Korokoro Environmental Group members have joined forces with Greater Wellington Regional Council to monitor pest numbers in the Korokoro valley.
Greater Wellington biodiversity co-ordinator Kim Broad says the latest monitoring has produced some good news. “We have found low levels of rats and mice. Greater Wellington is doing possum control in the area and we have found that rats and mice are eating possum baits.”
He says rats and mice inhibit forest regeneration, so their low numbers are a good sign.
But of more concern is evidence of stoats, plus signs of increasing hedgehog numbers.
While hedgehogs are often seen as relatively harmless, in the bush their presence is not welcomed. “They’re in the forest cleaning up native insects. They’re very efficient predators and can even eat skinks and geckos.”
Mr Broad says hedgehogs are bad because they eat the same food as many native birds. He says Measures to control hedgehog numbers are possible. “They’re not as easy to control as rats but they can be poisoned.”
Nevertheless, he says bird numbers in the Korokoro valley are encouraging, with tui and bellbird being seen and heard frequently. Some unfamiliar species, such as tomtits and whitehead have also been sighted, with Mr Broad saying they may have come from Karori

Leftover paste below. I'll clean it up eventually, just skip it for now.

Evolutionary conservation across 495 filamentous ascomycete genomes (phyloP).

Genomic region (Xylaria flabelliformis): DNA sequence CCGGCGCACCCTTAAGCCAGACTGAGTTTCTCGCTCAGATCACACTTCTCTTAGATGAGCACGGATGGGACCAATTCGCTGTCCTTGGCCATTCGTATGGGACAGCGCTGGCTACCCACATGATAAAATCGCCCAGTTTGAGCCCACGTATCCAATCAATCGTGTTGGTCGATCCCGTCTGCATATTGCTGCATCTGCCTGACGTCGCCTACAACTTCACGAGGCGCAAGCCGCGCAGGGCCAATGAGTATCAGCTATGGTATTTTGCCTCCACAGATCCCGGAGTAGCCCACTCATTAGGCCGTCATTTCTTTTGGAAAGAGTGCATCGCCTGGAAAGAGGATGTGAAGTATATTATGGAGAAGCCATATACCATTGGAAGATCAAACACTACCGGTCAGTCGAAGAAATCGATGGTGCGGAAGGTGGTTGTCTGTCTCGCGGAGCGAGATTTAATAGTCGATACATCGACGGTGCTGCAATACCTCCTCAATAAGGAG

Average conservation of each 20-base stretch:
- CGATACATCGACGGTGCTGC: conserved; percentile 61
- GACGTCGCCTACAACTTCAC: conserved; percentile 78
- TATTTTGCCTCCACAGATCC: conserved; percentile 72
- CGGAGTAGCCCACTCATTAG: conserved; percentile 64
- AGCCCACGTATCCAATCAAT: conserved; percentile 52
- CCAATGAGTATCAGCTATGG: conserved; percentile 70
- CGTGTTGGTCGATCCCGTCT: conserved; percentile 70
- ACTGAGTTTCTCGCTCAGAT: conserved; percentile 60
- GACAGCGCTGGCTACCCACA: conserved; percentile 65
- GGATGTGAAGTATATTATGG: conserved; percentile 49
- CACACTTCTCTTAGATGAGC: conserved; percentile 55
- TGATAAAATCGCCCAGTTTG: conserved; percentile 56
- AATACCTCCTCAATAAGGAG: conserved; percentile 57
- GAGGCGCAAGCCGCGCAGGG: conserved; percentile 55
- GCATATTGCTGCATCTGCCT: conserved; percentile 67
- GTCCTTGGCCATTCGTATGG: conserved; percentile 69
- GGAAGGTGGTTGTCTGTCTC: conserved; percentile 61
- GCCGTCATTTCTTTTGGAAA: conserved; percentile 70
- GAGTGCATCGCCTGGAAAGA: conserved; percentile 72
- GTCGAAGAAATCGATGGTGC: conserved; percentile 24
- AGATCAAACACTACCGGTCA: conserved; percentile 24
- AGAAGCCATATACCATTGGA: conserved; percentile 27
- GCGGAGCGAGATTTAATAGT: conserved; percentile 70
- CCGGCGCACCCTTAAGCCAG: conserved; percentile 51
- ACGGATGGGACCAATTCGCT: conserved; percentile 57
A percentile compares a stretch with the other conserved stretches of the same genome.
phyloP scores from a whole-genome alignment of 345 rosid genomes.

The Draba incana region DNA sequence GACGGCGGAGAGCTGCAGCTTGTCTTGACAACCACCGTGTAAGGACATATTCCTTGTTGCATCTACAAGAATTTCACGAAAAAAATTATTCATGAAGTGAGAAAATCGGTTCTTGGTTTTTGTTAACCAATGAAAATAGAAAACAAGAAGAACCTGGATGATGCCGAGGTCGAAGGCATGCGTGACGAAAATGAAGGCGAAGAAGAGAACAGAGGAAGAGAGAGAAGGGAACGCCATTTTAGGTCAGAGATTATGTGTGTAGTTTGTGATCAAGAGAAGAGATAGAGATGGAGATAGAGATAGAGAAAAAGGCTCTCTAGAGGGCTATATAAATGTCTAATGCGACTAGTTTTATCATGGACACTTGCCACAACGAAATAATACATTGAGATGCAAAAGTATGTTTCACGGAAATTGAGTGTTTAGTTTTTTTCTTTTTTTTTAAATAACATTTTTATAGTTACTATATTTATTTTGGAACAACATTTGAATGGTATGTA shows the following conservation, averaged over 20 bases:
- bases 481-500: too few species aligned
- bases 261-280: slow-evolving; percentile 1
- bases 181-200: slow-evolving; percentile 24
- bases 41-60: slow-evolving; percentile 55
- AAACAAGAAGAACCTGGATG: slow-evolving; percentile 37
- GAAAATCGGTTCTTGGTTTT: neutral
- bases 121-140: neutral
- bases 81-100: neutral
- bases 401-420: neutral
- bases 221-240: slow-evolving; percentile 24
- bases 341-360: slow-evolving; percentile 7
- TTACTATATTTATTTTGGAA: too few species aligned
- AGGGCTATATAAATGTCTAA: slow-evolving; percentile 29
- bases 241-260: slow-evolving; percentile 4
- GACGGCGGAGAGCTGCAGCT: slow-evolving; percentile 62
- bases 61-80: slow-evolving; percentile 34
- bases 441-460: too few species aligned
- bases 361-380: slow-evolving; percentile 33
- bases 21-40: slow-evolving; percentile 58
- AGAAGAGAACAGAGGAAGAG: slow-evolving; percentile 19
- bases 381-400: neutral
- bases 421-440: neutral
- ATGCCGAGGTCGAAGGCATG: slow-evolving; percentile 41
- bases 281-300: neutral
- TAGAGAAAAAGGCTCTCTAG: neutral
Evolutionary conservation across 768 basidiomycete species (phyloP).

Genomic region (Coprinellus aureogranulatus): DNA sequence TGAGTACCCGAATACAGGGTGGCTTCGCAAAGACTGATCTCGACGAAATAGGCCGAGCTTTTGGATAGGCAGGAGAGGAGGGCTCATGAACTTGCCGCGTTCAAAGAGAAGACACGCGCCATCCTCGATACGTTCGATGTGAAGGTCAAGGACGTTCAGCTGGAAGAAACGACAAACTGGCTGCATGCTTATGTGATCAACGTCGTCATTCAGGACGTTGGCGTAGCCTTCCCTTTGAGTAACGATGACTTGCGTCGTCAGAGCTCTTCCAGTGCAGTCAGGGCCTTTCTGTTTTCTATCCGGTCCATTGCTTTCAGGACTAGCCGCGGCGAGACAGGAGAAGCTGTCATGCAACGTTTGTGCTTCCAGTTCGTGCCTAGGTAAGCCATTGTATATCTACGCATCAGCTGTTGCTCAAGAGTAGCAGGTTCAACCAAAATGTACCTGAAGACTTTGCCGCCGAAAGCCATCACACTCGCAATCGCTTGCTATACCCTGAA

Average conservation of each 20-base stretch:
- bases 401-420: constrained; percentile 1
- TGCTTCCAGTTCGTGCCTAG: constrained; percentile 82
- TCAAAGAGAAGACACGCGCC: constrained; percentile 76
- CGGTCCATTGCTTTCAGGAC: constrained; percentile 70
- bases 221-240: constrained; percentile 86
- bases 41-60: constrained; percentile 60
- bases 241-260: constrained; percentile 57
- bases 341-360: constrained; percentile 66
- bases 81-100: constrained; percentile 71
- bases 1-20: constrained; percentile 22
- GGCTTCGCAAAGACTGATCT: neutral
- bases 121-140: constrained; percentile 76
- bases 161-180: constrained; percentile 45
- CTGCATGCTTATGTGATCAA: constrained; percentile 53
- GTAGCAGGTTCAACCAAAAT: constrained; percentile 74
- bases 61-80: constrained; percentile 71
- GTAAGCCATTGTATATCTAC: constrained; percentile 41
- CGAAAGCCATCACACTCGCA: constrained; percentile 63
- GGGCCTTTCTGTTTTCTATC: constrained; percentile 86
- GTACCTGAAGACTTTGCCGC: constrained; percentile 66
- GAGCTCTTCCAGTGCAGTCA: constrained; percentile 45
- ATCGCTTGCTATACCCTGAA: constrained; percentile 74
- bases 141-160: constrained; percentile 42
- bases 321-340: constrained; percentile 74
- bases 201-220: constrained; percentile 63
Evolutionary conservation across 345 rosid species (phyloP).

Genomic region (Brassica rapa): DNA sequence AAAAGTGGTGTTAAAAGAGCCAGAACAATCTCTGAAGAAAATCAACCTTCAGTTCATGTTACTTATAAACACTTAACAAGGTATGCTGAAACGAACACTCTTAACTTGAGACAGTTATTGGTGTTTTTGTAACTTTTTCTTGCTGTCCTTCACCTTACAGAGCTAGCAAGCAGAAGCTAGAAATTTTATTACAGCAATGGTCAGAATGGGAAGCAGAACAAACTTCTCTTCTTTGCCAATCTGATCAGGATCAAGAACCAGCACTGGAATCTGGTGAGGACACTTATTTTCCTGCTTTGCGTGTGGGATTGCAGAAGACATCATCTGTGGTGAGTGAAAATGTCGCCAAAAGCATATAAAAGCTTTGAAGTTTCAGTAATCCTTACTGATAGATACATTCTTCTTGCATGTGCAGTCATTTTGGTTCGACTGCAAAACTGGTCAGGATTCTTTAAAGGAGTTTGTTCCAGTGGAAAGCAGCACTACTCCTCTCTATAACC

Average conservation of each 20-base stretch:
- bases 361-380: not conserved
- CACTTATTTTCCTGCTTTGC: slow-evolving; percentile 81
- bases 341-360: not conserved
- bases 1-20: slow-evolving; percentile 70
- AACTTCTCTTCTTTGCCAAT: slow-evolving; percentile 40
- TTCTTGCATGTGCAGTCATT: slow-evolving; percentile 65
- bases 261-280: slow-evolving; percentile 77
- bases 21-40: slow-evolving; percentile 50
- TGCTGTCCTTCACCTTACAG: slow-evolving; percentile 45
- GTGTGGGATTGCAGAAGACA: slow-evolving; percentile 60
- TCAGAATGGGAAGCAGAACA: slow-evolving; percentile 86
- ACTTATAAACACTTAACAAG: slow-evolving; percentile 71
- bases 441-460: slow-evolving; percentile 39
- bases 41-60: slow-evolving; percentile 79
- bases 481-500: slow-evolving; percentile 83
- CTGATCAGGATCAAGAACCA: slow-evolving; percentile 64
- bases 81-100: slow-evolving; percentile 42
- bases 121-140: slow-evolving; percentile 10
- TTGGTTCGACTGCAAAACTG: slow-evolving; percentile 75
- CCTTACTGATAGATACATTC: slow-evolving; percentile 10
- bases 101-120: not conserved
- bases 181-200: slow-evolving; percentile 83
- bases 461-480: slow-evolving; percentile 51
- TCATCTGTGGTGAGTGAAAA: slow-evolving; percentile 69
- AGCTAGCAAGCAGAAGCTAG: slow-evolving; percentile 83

Sanctuary or Somes/Matiu Island.
He says Greater Wellington uses a network of plastic tunnels with cards and ink pads to count pest numbers. “The tunnels are baited. We recognise species from the prints they leave behind.”
He says help from groups such as KEG are particularly good because pest monitoring can be labour intensive, even though numbers are only taken four times a year.
“It’s hard to find enough people to do it and there’s some pretty steep terrain to go through. But when you get locals involved they get increasingly aware of their environment.”
He says having the council and the community working together looks like a recipe for success in the battle to restore natural ecosystems in the Korokoro valley.
“The Korokoro valley is a special place.”